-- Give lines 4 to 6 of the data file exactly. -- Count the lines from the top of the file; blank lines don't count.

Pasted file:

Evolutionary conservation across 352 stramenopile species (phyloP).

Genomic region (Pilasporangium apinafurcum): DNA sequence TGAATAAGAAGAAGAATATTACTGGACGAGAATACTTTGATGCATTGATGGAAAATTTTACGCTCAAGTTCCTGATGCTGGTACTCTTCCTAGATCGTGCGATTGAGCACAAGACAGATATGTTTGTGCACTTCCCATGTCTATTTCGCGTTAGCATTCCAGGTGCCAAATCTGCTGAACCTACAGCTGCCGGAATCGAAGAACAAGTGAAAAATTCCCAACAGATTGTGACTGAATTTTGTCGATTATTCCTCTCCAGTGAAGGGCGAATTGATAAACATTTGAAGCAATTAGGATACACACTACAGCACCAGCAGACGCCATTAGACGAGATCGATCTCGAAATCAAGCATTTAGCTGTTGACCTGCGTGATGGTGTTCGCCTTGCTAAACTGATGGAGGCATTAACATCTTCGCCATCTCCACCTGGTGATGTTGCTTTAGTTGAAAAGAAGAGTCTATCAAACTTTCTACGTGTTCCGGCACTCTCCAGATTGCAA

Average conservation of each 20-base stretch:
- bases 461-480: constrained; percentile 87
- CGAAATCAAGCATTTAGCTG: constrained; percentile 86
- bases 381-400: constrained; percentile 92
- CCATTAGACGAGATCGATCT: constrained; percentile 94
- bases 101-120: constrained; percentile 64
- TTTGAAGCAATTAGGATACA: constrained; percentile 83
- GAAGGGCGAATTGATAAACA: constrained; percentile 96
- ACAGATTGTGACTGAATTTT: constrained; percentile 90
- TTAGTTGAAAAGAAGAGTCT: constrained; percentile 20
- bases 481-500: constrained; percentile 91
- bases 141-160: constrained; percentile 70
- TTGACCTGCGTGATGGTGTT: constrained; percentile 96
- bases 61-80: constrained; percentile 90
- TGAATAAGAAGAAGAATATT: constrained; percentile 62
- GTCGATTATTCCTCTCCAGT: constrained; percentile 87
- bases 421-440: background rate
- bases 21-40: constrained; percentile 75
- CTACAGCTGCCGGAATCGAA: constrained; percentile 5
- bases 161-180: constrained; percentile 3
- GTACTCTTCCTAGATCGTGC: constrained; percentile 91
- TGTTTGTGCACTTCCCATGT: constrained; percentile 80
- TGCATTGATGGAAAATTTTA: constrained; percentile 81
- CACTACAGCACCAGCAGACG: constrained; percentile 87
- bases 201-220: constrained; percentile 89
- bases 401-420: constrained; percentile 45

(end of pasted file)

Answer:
- bases 461-480: constrained; percentile 87
- CGAAATCAAGCATTTAGCTG: constrained; percentile 86
- bases 381-400: constrained; percentile 92